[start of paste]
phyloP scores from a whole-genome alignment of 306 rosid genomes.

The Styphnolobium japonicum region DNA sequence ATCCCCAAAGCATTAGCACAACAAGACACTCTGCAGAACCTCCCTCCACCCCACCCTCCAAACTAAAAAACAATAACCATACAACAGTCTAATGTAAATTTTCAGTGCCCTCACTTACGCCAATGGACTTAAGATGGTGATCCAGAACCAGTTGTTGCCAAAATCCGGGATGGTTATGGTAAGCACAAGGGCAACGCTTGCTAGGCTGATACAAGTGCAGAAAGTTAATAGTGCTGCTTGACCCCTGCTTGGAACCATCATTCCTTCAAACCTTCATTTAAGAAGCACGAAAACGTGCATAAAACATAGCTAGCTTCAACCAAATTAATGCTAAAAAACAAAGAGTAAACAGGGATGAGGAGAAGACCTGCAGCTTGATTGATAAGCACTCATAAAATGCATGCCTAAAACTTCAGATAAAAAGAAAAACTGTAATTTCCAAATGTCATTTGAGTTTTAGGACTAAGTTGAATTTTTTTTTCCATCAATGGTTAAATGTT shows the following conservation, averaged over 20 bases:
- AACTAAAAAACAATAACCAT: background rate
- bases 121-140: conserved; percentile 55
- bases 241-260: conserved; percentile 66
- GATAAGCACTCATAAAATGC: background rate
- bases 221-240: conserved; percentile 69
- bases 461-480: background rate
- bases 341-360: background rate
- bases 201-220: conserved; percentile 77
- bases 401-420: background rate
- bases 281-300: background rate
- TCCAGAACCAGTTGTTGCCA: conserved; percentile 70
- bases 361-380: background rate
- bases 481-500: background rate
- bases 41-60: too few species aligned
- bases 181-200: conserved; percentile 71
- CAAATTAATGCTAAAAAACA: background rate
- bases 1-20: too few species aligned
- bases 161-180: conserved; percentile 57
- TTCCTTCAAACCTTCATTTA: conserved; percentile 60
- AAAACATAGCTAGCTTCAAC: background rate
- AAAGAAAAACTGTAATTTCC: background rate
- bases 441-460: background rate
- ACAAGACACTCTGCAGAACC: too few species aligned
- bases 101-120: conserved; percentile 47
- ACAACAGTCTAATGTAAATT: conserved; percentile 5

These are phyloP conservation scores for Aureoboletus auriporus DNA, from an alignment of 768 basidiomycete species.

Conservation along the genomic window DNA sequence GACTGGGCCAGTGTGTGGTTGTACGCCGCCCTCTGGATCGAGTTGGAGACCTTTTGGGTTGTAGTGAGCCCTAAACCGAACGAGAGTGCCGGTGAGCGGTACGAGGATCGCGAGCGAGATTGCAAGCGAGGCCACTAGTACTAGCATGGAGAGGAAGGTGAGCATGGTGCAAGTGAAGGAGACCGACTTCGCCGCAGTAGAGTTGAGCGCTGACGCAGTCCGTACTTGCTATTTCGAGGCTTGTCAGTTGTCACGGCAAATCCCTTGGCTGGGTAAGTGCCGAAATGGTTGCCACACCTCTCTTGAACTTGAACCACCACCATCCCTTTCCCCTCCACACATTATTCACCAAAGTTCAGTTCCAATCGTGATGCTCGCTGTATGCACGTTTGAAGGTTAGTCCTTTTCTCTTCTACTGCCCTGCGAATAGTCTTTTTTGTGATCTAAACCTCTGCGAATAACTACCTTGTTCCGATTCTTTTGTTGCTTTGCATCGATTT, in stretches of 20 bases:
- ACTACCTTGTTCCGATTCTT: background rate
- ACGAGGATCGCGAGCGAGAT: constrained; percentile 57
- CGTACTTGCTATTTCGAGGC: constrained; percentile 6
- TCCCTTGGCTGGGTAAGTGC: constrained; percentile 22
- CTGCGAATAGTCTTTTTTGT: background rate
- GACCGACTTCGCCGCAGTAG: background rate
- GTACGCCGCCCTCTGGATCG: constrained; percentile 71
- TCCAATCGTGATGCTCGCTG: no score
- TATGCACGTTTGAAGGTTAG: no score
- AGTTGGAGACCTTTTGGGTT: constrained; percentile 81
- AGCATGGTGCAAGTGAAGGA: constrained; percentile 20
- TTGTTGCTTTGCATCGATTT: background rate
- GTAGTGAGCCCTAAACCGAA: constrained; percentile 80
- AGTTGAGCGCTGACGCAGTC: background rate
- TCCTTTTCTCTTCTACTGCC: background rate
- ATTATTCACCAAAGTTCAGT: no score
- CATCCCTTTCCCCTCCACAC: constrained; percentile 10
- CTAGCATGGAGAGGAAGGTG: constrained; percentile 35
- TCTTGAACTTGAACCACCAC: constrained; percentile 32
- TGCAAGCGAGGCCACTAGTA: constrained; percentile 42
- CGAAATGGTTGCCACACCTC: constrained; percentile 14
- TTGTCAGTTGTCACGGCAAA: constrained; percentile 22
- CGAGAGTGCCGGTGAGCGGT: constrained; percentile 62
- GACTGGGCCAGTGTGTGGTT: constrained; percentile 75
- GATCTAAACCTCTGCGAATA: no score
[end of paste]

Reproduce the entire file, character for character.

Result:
phyloP scores from a whole-genome alignment of 306 rosid genomes.

The Styphnolobium japonicum region DNA sequence ATCCCCAAAGCATTAGCACAACAAGACACTCTGCAGAACCTCCCTCCACCCCACCCTCCAAACTAAAAAACAATAACCATACAACAGTCTAATGTAAATTTTCAGTGCCCTCACTTACGCCAATGGACTTAAGATGGTGATCCAGAACCAGTTGTTGCCAAAATCCGGGATGGTTATGGTAAGCACAAGGGCAACGCTTGCTAGGCTGATACAAGTGCAGAAAGTTAATAGTGCTGCTTGACCCCTGCTTGGAACCATCATTCCTTCAAACCTTCATTTAAGAAGCACGAAAACGTGCATAAAACATAGCTAGCTTCAACCAAATTAATGCTAAAAAACAAAGAGTAAACAGGGATGAGGAGAAGACCTGCAGCTTGATTGATAAGCACTCATAAAATGCATGCCTAAAACTTCAGATAAAAAGAAAAACTGTAATTTCCAAATGTCATTTGAGTTTTAGGACTAAGTTGAATTTTTTTTTCCATCAATGGTTAAATGTT shows the following conservation, averaged over 20 bases:
- AACTAAAAAACAATAACCAT: background rate
- bases 121-140: conserved; percentile 55
- bases 241-260: conserved; percentile 66
- GATAAGCACTCATAAAATGC: background rate
- bases 221-240: conserved; percentile 69
- bases 461-480: background rate
- bases 341-360: background rate
- bases 201-220: conserved; percentile 77
- bases 401-420: background rate
- bases 281-300: background rate
- TCCAGAACCAGTTGTTGCCA: conserved; percentile 70
- bases 361-380: background rate
- bases 481-500: background rate
- bases 41-60: too few species aligned
- bases 181-200: conserved; percentile 71
- CAAATTAATGCTAAAAAACA: background rate
- bases 1-20: too few species aligned
- bases 161-180: conserved; percentile 57
- TTCCTTCAAACCTTCATTTA: conserved; percentile 60
- AAAACATAGCTAGCTTCAAC: background rate
- AAAGAAAAACTGTAATTTCC: background rate
- bases 441-460: background rate
- ACAAGACACTCTGCAGAACC: too few species aligned
- bases 101-120: conserved; percentile 47
- ACAACAGTCTAATGTAAATT: conserved; percentile 5

These are phyloP conservation scores for Aureoboletus auriporus DNA, from an alignment of 768 basidiomycete species.

Conservation along the genomic window DNA sequence GACTGGGCCAGTGTGTGGTTGTACGCCGCCCTCTGGATCGAGTTGGAGACCTTTTGGGTTGTAGTGAGCCCTAAACCGAACGAGAGTGCCGGTGAGCGGTACGAGGATCGCGAGCGAGATTGCAAGCGAGGCCACTAGTACTAGCATGGAGAGGAAGGTGAGCATGGTGCAAGTGAAGGAGACCGACTTCGCCGCAGTAGAGTTGAGCGCTGACGCAGTCCGTACTTGCTATTTCGAGGCTTGTCAGTTGTCACGGCAAATCCCTTGGCTGGGTAAGTGCCGAAATGGTTGCCACACCTCTCTTGAACTTGAACCACCACCATCCCTTTCCCCTCCACACATTATTCACCAAAGTTCAGTTCCAATCGTGATGCTCGCTGTATGCACGTTTGAAGGTTAGTCCTTTTCTCTTCTACTGCCCTGCGAATAGTCTTTTTTGTGATCTAAACCTCTGCGAATAACTACCTTGTTCCGATTCTTTTGTTGCTTTGCATCGATTT, in stretches of 20 bases:
- ACTACCTTGTTCCGATTCTT: background rate
- ACGAGGATCGCGAGCGAGAT: constrained; percentile 57
- CGTACTTGCTATTTCGAGGC: constrained; percentile 6
- TCCCTTGGCTGGGTAAGTGC: constrained; percentile 22
- CTGCGAATAGTCTTTTTTGT: background rate
- GACCGACTTCGCCGCAGTAG: background rate
- GTACGCCGCCCTCTGGATCG: constrained; percentile 71
- TCCAATCGTGATGCTCGCTG: no score
- TATGCACGTTTGAAGGTTAG: no score
- AGTTGGAGACCTTTTGGGTT: constrained; percentile 81
- AGCATGGTGCAAGTGAAGGA: constrained; percentile 20
- TTGTTGCTTTGCATCGATTT: background rate
- GTAGTGAGCCCTAAACCGAA: constrained; percentile 80
- AGTTGAGCGCTGACGCAGTC: background rate
- TCCTTTTCTCTTCTACTGCC: background rate
- ATTATTCACCAAAGTTCAGT: no score
- CATCCCTTTCCCCTCCACAC: constrained; percentile 10
- CTAGCATGGAGAGGAAGGTG: constrained; percentile 35
- TCTTGAACTTGAACCACCAC: constrained; percentile 32
- TGCAAGCGAGGCCACTAGTA: constrained; percentile 42
- CGAAATGGTTGCCACACCTC: constrained; percentile 14
- TTGTCAGTTGTCACGGCAAA: constrained; percentile 22
- CGAGAGTGCCGGTGAGCGGT: constrained; percentile 62
- GACTGGGCCAGTGTGTGGTT: constrained; percentile 75
- GATCTAAACCTCTGCGAATA: no score